Between 1.2 and 1.8 million years ago, early humans developed got a black skin. It was long unclear why this was the case. Some suggested the dark skin gave better protection to acids raids in the East-African desert. But new research suggests that skin cancer forced humans to develop a black skin since having a black skin was an evolutionary advantage.
Human appearance changed dramatically during the last 1.8 million years. Notably, men lost their abundant hair, their ‘fur’, and their skin appeared. This skin was pale, just like modern chimpanzees. But somewhere between 1.2 and 1.8 million years ago, humans living in East-Africa, got a brown-black skin. This was the result of pigment dispersion, and the effect is a skin that is much more cancer-resistant skin. So it seems plausible that skin cancer was the driving force behind the dark skin, but researchers have long rejected this view. Skin cancer is rarely fatal in infancy. Thus, this decease wouldn’t affect the reproductive success, and, in evolutionary terms, there would be no reason to develop a black skin.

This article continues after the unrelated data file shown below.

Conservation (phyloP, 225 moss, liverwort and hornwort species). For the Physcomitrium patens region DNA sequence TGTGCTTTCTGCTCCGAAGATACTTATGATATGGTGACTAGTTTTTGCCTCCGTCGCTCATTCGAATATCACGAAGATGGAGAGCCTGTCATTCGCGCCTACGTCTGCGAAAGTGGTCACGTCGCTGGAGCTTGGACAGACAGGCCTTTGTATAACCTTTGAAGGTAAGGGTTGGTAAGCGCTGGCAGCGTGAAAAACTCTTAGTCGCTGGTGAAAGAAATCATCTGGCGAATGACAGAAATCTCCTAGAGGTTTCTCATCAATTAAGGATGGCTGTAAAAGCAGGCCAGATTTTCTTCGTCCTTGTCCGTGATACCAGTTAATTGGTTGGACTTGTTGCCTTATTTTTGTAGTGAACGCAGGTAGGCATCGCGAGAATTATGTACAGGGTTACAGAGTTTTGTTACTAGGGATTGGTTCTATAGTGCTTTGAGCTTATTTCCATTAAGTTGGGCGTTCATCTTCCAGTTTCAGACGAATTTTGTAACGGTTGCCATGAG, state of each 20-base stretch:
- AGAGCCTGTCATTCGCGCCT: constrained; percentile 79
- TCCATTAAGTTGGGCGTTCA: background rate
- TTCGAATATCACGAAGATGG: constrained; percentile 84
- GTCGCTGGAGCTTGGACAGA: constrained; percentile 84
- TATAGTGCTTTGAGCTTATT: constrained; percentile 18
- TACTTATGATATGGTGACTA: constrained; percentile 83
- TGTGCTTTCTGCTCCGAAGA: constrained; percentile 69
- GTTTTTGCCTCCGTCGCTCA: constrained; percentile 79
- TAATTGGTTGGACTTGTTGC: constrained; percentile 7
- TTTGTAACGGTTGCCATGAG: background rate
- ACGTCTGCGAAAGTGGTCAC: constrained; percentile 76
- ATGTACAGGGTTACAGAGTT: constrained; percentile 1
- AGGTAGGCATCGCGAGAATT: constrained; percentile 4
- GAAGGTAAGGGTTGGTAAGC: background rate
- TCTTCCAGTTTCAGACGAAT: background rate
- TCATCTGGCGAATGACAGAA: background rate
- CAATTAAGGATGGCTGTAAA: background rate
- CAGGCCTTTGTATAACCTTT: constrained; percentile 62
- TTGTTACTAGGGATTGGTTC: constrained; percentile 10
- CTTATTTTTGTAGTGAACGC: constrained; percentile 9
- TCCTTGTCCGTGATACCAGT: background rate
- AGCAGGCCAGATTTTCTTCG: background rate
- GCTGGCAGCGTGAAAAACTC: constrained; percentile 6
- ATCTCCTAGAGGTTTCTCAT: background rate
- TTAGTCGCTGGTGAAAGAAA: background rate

New research to skin cancer and youth mortality turned this view upside down. As it turned out, skin cancer is very deadly at an early age in East-Africa. Young white-skinned men and women do die in the sunny desert due to skin-cancer. This concludes the evolutionary importance of having a black skin in an overly sunny region.
More information: Medical news daily
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